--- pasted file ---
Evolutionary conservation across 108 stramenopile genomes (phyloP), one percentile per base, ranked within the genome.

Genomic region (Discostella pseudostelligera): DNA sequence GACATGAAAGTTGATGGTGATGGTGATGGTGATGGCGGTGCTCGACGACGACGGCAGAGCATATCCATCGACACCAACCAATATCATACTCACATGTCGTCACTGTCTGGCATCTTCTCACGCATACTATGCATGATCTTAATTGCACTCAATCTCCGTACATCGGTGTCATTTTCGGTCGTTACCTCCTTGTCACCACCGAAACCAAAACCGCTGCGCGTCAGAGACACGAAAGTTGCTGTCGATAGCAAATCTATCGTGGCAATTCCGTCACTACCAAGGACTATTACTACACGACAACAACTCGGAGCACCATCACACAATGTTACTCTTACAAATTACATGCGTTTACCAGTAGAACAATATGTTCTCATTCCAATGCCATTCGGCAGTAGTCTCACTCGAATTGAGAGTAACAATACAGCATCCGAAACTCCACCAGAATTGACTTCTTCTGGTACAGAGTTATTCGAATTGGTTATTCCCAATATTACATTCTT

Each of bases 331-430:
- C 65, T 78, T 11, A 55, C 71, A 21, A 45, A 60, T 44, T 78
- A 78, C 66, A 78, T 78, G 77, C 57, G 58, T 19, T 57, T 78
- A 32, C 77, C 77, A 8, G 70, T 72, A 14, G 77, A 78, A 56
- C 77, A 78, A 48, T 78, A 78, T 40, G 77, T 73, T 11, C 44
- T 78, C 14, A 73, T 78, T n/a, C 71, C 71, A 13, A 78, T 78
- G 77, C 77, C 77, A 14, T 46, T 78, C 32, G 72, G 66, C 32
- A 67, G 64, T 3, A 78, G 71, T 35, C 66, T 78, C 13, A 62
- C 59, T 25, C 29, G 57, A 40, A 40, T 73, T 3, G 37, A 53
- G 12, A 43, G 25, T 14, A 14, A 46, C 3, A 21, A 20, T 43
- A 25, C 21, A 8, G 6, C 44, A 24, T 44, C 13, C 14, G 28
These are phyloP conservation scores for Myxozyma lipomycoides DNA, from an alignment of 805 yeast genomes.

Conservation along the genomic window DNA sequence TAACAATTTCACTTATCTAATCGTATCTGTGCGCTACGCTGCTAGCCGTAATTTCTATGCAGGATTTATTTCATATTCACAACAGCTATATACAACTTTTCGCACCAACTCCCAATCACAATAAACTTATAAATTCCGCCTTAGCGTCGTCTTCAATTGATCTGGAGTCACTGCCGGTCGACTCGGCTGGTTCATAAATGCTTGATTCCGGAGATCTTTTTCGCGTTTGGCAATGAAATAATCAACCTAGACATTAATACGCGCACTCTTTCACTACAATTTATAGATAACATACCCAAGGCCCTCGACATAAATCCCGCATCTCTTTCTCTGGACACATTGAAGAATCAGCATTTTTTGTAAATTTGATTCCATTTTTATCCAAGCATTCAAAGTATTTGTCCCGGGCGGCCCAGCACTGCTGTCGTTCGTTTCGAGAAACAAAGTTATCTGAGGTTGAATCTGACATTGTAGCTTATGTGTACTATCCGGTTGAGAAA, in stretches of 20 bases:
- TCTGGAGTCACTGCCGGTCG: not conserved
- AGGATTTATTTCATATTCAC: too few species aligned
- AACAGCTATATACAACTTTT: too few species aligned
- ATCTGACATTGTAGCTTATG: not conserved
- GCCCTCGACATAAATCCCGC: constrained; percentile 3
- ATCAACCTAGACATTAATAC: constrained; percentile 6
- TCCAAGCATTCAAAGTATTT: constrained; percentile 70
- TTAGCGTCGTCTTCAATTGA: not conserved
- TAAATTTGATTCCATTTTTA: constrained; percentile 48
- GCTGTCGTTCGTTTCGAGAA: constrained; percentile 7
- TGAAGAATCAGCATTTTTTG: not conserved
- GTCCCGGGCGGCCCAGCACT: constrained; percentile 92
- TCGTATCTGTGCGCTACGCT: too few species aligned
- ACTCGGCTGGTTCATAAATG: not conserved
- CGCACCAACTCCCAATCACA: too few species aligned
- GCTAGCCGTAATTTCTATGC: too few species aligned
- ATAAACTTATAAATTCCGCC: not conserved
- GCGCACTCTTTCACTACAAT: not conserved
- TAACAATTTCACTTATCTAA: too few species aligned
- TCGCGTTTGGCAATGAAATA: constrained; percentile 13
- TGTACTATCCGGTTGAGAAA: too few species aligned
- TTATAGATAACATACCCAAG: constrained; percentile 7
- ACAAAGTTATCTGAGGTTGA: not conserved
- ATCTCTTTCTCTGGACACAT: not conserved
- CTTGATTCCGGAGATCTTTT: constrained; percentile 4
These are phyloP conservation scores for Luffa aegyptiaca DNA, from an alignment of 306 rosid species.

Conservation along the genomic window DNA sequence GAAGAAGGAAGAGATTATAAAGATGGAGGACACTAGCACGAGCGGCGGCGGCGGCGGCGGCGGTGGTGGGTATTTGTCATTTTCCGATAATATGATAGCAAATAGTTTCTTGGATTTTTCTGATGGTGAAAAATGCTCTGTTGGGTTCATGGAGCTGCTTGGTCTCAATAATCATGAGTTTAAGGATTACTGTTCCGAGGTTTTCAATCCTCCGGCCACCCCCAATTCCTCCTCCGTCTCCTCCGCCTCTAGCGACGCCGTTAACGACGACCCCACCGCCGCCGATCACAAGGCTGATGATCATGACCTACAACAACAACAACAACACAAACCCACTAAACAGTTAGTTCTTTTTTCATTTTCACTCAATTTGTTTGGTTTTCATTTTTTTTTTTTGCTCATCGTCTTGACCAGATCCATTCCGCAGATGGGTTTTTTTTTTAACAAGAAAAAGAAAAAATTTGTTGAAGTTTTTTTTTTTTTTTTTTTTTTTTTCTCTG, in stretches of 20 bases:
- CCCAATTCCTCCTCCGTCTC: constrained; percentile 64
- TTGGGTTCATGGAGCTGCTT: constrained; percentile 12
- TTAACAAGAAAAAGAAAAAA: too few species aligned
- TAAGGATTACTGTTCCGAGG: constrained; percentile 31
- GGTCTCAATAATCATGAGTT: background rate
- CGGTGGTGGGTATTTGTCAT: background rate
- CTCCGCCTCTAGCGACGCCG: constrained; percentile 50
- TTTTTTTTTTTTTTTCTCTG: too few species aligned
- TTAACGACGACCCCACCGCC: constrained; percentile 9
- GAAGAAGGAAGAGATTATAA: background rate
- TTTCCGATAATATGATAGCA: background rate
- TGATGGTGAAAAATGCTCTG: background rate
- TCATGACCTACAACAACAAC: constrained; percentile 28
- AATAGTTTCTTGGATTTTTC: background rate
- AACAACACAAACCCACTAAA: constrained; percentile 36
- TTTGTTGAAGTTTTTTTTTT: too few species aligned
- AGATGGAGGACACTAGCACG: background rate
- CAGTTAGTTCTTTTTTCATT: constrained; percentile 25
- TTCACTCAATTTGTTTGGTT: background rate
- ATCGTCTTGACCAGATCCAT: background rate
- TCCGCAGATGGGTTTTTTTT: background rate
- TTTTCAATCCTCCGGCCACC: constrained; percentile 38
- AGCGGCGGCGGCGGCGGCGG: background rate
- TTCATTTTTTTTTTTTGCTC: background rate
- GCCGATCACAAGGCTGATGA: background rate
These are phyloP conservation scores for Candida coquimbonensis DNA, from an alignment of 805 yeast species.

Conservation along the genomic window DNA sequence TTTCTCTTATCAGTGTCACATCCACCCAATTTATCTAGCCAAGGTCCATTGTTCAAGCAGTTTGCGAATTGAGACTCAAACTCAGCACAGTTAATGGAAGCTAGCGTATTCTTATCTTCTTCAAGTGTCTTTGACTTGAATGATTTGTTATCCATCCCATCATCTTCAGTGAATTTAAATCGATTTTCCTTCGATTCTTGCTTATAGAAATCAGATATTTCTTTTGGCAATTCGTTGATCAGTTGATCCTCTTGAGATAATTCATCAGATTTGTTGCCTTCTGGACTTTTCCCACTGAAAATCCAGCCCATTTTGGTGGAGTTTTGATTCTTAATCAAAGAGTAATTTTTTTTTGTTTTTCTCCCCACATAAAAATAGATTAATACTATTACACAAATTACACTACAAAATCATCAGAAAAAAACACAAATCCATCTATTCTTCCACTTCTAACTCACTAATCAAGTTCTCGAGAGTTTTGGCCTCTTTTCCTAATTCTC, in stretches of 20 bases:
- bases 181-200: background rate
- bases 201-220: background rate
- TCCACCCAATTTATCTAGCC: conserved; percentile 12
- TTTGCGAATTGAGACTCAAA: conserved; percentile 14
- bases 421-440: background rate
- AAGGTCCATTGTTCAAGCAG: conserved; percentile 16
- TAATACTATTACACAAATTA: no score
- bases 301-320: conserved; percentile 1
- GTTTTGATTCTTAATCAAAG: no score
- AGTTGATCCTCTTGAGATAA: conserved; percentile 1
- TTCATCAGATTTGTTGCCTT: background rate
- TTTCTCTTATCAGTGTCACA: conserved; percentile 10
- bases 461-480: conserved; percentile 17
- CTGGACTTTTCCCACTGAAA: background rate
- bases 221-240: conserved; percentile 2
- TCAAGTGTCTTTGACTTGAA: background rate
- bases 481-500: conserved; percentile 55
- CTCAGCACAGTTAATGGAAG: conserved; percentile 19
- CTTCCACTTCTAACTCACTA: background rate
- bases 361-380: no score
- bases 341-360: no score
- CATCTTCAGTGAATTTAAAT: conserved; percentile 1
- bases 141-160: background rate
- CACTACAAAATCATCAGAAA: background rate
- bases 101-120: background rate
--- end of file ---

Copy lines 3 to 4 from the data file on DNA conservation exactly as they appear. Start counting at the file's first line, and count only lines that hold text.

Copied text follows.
Each of bases 331-430:
- C 65, T 78, T 11, A 55, C 71, A 21, A 45, A 60, T 44, T 78